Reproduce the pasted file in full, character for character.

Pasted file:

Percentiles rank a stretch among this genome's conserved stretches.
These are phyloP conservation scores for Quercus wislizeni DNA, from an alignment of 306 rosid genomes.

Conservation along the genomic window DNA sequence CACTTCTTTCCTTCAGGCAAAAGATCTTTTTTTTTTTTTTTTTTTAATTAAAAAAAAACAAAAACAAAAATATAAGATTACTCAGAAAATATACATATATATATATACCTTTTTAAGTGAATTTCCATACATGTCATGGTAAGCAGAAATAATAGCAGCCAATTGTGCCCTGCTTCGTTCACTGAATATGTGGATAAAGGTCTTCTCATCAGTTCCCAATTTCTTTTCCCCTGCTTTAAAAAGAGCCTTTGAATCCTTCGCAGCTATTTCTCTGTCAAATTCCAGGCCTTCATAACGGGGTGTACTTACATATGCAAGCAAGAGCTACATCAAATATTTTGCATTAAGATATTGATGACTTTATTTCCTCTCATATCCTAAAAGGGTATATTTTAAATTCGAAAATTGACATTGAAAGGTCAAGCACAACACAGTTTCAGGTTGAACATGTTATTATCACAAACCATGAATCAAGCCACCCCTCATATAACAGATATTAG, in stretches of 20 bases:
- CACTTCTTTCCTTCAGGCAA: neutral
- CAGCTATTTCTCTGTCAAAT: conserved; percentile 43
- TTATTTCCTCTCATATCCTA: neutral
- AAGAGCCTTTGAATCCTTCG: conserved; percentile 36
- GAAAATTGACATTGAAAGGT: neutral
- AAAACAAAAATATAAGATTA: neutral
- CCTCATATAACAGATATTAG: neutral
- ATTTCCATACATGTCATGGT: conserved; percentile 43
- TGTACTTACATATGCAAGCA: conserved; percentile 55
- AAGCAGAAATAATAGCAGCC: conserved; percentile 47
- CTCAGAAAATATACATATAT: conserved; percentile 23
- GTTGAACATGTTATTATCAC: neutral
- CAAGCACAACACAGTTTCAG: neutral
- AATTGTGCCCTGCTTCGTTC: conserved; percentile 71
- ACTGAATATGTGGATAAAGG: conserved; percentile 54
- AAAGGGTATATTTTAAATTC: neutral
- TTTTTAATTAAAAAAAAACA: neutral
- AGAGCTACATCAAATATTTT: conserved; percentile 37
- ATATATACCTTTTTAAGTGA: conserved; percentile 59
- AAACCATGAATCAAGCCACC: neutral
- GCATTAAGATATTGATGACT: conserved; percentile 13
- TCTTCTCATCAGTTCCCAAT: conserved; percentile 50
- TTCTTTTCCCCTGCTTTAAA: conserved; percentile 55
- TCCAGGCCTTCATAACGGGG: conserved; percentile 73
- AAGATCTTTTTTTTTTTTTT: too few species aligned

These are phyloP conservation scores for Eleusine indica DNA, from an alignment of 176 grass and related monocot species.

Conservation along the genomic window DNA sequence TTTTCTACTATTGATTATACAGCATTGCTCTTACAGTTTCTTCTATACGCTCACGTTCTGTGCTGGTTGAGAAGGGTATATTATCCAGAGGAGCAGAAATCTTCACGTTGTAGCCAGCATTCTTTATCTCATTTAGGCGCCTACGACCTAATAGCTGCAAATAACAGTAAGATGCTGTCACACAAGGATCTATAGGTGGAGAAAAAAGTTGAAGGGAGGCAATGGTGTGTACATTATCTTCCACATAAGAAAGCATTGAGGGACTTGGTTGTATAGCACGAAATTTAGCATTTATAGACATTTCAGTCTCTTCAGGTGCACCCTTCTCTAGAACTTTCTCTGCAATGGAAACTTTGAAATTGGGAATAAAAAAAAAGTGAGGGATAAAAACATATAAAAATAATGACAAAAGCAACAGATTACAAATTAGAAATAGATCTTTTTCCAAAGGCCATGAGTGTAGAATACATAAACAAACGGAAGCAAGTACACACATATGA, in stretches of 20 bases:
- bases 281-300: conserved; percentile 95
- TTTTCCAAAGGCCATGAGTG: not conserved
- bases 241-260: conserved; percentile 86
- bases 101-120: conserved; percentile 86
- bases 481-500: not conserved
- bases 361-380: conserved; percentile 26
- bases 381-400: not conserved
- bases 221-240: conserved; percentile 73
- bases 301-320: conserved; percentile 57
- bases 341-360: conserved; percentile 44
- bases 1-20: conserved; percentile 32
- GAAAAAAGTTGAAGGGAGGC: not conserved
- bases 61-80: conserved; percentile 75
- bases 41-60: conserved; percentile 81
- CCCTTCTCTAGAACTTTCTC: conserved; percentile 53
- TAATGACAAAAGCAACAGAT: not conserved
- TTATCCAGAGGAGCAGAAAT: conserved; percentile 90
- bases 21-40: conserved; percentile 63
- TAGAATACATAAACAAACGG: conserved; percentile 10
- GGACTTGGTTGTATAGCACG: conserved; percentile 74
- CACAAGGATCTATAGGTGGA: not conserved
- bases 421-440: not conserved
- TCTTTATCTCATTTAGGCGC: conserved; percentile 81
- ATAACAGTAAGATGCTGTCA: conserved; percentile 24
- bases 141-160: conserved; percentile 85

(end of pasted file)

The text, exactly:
Percentiles rank a stretch among this genome's conserved stretches.
These are phyloP conservation scores for Quercus wislizeni DNA, from an alignment of 306 rosid genomes.

Conservation along the genomic window DNA sequence CACTTCTTTCCTTCAGGCAAAAGATCTTTTTTTTTTTTTTTTTTTAATTAAAAAAAAACAAAAACAAAAATATAAGATTACTCAGAAAATATACATATATATATATACCTTTTTAAGTGAATTTCCATACATGTCATGGTAAGCAGAAATAATAGCAGCCAATTGTGCCCTGCTTCGTTCACTGAATATGTGGATAAAGGTCTTCTCATCAGTTCCCAATTTCTTTTCCCCTGCTTTAAAAAGAGCCTTTGAATCCTTCGCAGCTATTTCTCTGTCAAATTCCAGGCCTTCATAACGGGGTGTACTTACATATGCAAGCAAGAGCTACATCAAATATTTTGCATTAAGATATTGATGACTTTATTTCCTCTCATATCCTAAAAGGGTATATTTTAAATTCGAAAATTGACATTGAAAGGTCAAGCACAACACAGTTTCAGGTTGAACATGTTATTATCACAAACCATGAATCAAGCCACCCCTCATATAACAGATATTAG, in stretches of 20 bases:
- CACTTCTTTCCTTCAGGCAA: neutral
- CAGCTATTTCTCTGTCAAAT: conserved; percentile 43
- TTATTTCCTCTCATATCCTA: neutral
- AAGAGCCTTTGAATCCTTCG: conserved; percentile 36
- GAAAATTGACATTGAAAGGT: neutral
- AAAACAAAAATATAAGATTA: neutral
- CCTCATATAACAGATATTAG: neutral
- ATTTCCATACATGTCATGGT: conserved; percentile 43
- TGTACTTACATATGCAAGCA: conserved; percentile 55
- AAGCAGAAATAATAGCAGCC: conserved; percentile 47
- CTCAGAAAATATACATATAT: conserved; percentile 23
- GTTGAACATGTTATTATCAC: neutral
- CAAGCACAACACAGTTTCAG: neutral
- AATTGTGCCCTGCTTCGTTC: conserved; percentile 71
- ACTGAATATGTGGATAAAGG: conserved; percentile 54
- AAAGGGTATATTTTAAATTC: neutral
- TTTTTAATTAAAAAAAAACA: neutral
- AGAGCTACATCAAATATTTT: conserved; percentile 37
- ATATATACCTTTTTAAGTGA: conserved; percentile 59
- AAACCATGAATCAAGCCACC: neutral
- GCATTAAGATATTGATGACT: conserved; percentile 13
- TCTTCTCATCAGTTCCCAAT: conserved; percentile 50
- TTCTTTTCCCCTGCTTTAAA: conserved; percentile 55
- TCCAGGCCTTCATAACGGGG: conserved; percentile 73
- AAGATCTTTTTTTTTTTTTT: too few species aligned

These are phyloP conservation scores for Eleusine indica DNA, from an alignment of 176 grass and related monocot species.

Conservation along the genomic window DNA sequence TTTTCTACTATTGATTATACAGCATTGCTCTTACAGTTTCTTCTATACGCTCACGTTCTGTGCTGGTTGAGAAGGGTATATTATCCAGAGGAGCAGAAATCTTCACGTTGTAGCCAGCATTCTTTATCTCATTTAGGCGCCTACGACCTAATAGCTGCAAATAACAGTAAGATGCTGTCACACAAGGATCTATAGGTGGAGAAAAAAGTTGAAGGGAGGCAATGGTGTGTACATTATCTTCCACATAAGAAAGCATTGAGGGACTTGGTTGTATAGCACGAAATTTAGCATTTATAGACATTTCAGTCTCTTCAGGTGCACCCTTCTCTAGAACTTTCTCTGCAATGGAAACTTTGAAATTGGGAATAAAAAAAAAGTGAGGGATAAAAACATATAAAAATAATGACAAAAGCAACAGATTACAAATTAGAAATAGATCTTTTTCCAAAGGCCATGAGTGTAGAATACATAAACAAACGGAAGCAAGTACACACATATGA, in stretches of 20 bases:
- bases 281-300: conserved; percentile 95
- TTTTCCAAAGGCCATGAGTG: not conserved
- bases 241-260: conserved; percentile 86
- bases 101-120: conserved; percentile 86
- bases 481-500: not conserved
- bases 361-380: conserved; percentile 26
- bases 381-400: not conserved
- bases 221-240: conserved; percentile 73
- bases 301-320: conserved; percentile 57
- bases 341-360: conserved; percentile 44
- bases 1-20: conserved; percentile 32
- GAAAAAAGTTGAAGGGAGGC: not conserved
- bases 61-80: conserved; percentile 75
- bases 41-60: conserved; percentile 81
- CCCTTCTCTAGAACTTTCTC: conserved; percentile 53
- TAATGACAAAAGCAACAGAT: not conserved
- TTATCCAGAGGAGCAGAAAT: conserved; percentile 90
- bases 21-40: conserved; percentile 63
- TAGAATACATAAACAAACGG: conserved; percentile 10
- GGACTTGGTTGTATAGCACG: conserved; percentile 74
- CACAAGGATCTATAGGTGGA: not conserved
- bases 421-440: not conserved
- TCTTTATCTCATTTAGGCGC: conserved; percentile 81
- ATAACAGTAAGATGCTGTCA: conserved; percentile 24
- bases 141-160: conserved; percentile 85